In a criminal case, the government generally brings charges in one of two ways: either by accusing a suspect directly in a "bill of information" or other similar document, or by bringing evidence before a grand jury to allow that body to determine whether the case should proceed. If there is, then the defendant is indicted. In the federal system, a case must be brought before a grand jury for indictment if it is to proceed; some states, however, do not require indictment. Once charges have been brought, the case is then brought before a petit jury, or is tried by a judge if the defense requests it. The jury is selected from a pool by the prosecution and defense.

The burden of proof is on the prosecution in a criminal trial, which must prove beyond a reasonable doubt that the defendant is guilty of the crime charged. The prosecution presents its case first, and may call witnesses and present other evidence against the defendant. After the prosecution rests, the defense may move to dismiss the case if there is insufficient evidence, or present its case and call witnesses. All witnesses may be cross-examined by the opposing side. Under the Fifth Amendment to the United States Constitution, the defendant is not required to testify, but must answer the prosecution's questions if he or she does testify. After both sides have presented their cases and made closing arguments, the judge gives the jury legal instructions; the jury then adjourns to deliberate in private. The jury must unanimously agree on a verdict of guilty or not guilty.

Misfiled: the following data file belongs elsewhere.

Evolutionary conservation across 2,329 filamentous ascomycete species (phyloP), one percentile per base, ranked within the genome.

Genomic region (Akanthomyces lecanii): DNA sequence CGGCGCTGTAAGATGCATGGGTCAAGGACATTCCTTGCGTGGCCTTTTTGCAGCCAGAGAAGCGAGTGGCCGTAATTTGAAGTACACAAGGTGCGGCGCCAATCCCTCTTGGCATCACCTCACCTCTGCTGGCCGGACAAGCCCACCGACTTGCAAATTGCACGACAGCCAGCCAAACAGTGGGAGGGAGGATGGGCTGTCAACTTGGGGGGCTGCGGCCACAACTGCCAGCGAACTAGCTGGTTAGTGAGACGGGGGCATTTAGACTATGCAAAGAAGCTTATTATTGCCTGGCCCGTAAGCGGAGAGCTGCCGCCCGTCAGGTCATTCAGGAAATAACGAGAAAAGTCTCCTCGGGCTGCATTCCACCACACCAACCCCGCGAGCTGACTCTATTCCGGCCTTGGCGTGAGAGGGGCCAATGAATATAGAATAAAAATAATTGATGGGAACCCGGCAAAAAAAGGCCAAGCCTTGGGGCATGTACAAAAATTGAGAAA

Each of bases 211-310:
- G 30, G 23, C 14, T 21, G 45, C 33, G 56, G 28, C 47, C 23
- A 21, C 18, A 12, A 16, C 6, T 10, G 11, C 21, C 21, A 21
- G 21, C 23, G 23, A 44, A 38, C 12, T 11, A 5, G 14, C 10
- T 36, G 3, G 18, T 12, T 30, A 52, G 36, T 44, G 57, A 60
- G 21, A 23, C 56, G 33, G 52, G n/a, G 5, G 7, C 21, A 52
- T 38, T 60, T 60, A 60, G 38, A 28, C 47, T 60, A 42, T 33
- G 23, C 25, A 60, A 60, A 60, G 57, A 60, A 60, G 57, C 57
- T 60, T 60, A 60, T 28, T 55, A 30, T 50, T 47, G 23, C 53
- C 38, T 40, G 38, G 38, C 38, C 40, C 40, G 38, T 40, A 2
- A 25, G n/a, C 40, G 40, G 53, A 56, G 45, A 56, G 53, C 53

If a defendant is found guilty, sentencing follows, often at a separate hearing after the prosecution, defense, and court have developed information ****d on which the judge will craft a sentence. In capital cases, a separate "penalty phase" occurs, in which the jury determines whether to recommend that the death penalty should be imposed. As with the determination of guilt phase, the burden is on the prosecution to prove its case, and the defendant is entitled to take the stand in his or her own defense, and may call witnesses and present evidence.

After sentencing, the defendant may appeal the ruling to a higher court. American appellate courts do not retry the case; they only examine the record of the proceedings in the lower court to determine if errors were made that require a new trial, resentencing, or a complete discharge of the defendant, as is mandated by the circumstances. The prosecution may not appeal after an acquittal, although it may appeal under limited circumstances before verdict is rendered, and may also appeal from the sentence itself. Increasingly, there is also a recognition that collateral consequences of criminal charges may result from the sentence that are not explicitly part of the sentence itself.